There's another food that is also called Theobroma. This food of the gods is chocolate, thick dark nectar of sweetness, nutrition, and pleasure. I love chocolate. I recently bought a small bag of "milk chocolate almonds" from a neighborhood grocery store calling itself Sprouts Farmers Market. The bag said nothing about the origins of cocoa beans from which we get chocolate. But the bag said the chocolate almonds were processed in Canada. Sprouts proudly linked its product to "delectable indulgence." So, yes, chocolate attracts, clouding the brain about its non-delectable history.
Cocoa beans come from the tropics of Central America and Africa. And like other tropical products, chocolate is wrapped in much more than addictive sweetness. Underneath its expectations of instant satisfaction, there are layers and layers of violence, even mayhems, and slavery, including the slavery of children.
Carol Off, a Canadian journalist, successfully unwrapped the dark history of chocolate. Her book, "Bitter Chocolate: Anatomy of an Industry" (The New Press, 2014), starts from the currency-like cocoa beans of the sixteenth-century Aztec Emperor Montezuma to the chocolate bars of chocolate companies Hershey, Cadbury and Mars in the twentieth and twenty-first centuries. The story she tells so well is like a nightmare.
Cocoa beans grow on trees "hugging the equator." These Theobroma trees flourish only where there's "perfect temperature" and plentiful rain. They started in Central America and southern Mexico three thousand years ago. That was the time of the Olmec, an indigenous people whose empire included Central America and Mexico.
Olmec women probably harvested the colorful gourds of the cocoa trees. The gourds were full of beans. The Olmec women mashed these beans into a "fatty, viscous goo mixed with water and starch and then dispensed among the more elevated classes of their people."
The starch came from corn. By mixing rich cocoa butter with corn flour, the Olmec women performed a "perfect gastronomic marriage." They served the mixture as a "thick, bitter-tasting drink, stimulating, nourishing and - they believed - healing as well." They called the cocoa beans kakawa or cacao.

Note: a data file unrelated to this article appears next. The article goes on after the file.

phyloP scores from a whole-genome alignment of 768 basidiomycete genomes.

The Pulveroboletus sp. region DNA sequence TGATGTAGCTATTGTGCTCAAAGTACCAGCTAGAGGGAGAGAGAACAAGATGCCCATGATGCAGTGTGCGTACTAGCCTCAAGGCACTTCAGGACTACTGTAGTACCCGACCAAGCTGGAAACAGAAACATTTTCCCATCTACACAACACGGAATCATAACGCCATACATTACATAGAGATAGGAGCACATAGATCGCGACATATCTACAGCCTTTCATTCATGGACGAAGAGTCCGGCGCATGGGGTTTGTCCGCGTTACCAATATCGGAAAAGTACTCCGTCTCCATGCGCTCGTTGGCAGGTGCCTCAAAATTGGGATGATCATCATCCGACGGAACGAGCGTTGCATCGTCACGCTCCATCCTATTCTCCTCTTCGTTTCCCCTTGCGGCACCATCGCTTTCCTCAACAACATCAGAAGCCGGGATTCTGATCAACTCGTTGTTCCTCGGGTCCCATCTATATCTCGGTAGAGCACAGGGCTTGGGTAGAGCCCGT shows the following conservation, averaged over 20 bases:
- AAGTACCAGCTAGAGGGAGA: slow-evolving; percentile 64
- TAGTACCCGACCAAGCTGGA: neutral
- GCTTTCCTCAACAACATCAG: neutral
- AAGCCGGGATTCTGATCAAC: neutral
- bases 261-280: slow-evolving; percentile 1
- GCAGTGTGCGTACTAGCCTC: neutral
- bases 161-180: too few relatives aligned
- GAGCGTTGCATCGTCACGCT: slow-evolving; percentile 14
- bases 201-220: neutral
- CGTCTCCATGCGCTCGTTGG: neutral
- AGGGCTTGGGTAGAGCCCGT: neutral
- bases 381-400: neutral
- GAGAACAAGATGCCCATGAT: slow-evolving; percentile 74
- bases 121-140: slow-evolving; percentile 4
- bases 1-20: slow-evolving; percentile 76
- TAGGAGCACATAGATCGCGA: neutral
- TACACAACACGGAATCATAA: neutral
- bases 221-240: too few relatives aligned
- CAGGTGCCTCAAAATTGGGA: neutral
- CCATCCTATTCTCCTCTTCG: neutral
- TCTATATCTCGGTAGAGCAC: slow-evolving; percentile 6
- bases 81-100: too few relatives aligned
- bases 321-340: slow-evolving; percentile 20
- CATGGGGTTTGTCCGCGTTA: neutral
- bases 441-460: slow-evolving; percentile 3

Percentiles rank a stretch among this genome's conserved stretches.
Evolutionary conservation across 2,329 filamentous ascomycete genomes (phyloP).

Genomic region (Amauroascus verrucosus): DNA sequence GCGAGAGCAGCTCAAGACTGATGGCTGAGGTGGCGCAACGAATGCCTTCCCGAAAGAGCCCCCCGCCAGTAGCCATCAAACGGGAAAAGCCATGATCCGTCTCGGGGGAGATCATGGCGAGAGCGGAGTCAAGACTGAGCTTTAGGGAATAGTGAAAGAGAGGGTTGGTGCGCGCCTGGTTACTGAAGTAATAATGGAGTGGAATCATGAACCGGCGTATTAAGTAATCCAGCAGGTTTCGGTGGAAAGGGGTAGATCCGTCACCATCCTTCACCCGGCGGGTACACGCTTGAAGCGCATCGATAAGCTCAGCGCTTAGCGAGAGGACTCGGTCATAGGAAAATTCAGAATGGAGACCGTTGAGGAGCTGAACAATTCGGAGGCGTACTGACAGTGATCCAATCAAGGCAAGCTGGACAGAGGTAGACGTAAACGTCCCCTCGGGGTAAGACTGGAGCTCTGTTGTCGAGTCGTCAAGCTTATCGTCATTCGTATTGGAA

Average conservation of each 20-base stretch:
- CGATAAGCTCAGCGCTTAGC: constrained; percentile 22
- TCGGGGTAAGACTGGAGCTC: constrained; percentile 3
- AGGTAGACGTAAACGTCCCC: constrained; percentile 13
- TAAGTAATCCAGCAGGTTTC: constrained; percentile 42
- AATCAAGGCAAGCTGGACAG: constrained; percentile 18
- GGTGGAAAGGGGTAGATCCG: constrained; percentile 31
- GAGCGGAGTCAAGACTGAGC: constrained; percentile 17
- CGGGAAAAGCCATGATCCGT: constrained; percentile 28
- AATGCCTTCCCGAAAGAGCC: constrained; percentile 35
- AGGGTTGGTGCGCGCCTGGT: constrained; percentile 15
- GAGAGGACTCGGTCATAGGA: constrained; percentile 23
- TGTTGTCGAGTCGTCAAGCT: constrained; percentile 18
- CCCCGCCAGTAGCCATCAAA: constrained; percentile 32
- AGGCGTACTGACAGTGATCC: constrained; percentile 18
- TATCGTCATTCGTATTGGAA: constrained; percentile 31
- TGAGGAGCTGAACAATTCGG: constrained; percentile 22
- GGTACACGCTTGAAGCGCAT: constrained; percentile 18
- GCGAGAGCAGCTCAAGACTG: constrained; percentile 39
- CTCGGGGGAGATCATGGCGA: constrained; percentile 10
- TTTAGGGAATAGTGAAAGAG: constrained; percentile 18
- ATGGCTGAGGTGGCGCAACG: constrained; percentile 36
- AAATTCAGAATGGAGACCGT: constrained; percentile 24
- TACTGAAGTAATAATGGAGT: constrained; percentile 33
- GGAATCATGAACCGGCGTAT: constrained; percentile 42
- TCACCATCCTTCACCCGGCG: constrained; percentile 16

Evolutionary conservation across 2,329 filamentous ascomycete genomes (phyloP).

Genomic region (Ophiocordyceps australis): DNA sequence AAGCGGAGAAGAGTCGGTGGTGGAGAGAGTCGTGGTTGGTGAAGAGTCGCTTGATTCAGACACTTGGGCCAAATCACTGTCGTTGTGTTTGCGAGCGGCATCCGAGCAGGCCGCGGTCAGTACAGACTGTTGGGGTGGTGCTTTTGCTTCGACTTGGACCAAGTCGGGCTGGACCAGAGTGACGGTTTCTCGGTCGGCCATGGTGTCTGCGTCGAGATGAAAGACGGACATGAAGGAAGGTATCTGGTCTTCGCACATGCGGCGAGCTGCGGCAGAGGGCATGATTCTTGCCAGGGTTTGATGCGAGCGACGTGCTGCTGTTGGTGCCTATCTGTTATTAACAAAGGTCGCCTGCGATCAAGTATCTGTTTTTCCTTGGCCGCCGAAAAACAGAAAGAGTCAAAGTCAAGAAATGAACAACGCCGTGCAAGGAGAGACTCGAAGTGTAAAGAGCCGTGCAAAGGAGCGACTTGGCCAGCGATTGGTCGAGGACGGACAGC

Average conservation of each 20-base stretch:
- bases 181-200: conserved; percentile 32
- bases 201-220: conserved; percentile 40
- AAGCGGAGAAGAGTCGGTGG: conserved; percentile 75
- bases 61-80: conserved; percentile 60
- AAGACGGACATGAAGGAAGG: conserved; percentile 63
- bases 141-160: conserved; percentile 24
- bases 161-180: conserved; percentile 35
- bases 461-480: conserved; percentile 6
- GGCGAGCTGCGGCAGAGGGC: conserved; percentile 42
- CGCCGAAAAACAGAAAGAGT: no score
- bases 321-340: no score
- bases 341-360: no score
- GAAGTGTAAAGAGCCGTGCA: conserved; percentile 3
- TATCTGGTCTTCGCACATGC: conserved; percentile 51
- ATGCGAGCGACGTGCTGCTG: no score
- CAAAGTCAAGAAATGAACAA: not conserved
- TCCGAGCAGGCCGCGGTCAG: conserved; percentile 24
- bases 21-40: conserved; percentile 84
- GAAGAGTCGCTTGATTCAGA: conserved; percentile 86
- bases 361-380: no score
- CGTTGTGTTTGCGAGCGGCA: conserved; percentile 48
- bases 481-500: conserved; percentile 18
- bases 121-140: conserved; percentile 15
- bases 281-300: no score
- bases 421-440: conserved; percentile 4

The Olmec passed their cocoa traditions to the Maya who passed them to the Aztecs who passed them to the conquistadors of the fifteenth century - and to the rest of us.
Off is right that time and custom consolidated a deep and abiding faith in the benefits of the cocoa beans-chocolate. She writes:
"The purity and potency of the Olmec chocolate cocktail is impossible to come by nowadays - the mass-produced and processed product we know as chocolate is a pale substitute. But one thing is consistent: then and now, chocolate is a luxury consumed by the privileged at the cost of those much less so. For thousands of years, the chocolate cravings of an elite have been satisfied by the hard labour of an underclass."
Indeed, "Bitter Chocolate" documents endless social and ecological violence that makes chocolate bitter indeed. Chocolate companies routinely indulge in the exploitation of the natural world and powerless humans in order to satisfy the chocolate cravings of their customers all over the world.
It's one war after another. The conquistadors (and their modern corporate equivalent) have been plaguing the indigenous cocoa farmers with Christianity, poisons, loans, and "expert" advise. The often-forced conversion of the cocoa farmers to foreign dogmas nearly always results in the loss of their communal land and utter ruin.
Off focuses her book on the bitter chocolate politics of Ivory Coast, the humid West African country producing around half of the world's cocoa beans. As long as the dictator Felix Houphouet-Boigny governed Ivory Coast, the country was a "model" of cash crop prosperity in Africa. But his death in 1993 shook Ivory Coast to its chocolate foundations. The profits of the giant multibillion-dollar chocolate companies (Hershey, Cadbury, and Mars) fuel civil war and the slavery of children.
Read "Bitter Chocolate." The book is so well written, it reads like a novel. Off tells this dramatic, timely, and compelling story with honesty and virtue. She is certainly convincing that the history of chocolate "was written in blood and sweat of countless generations of people."
She brings to light unethical corporate behavior, how large companies make money from the destruction of the natural world, the destruction of indigenous cultural and agricultural traditions and ways of life. Indeed, they profit from the enslavement of children to this very day.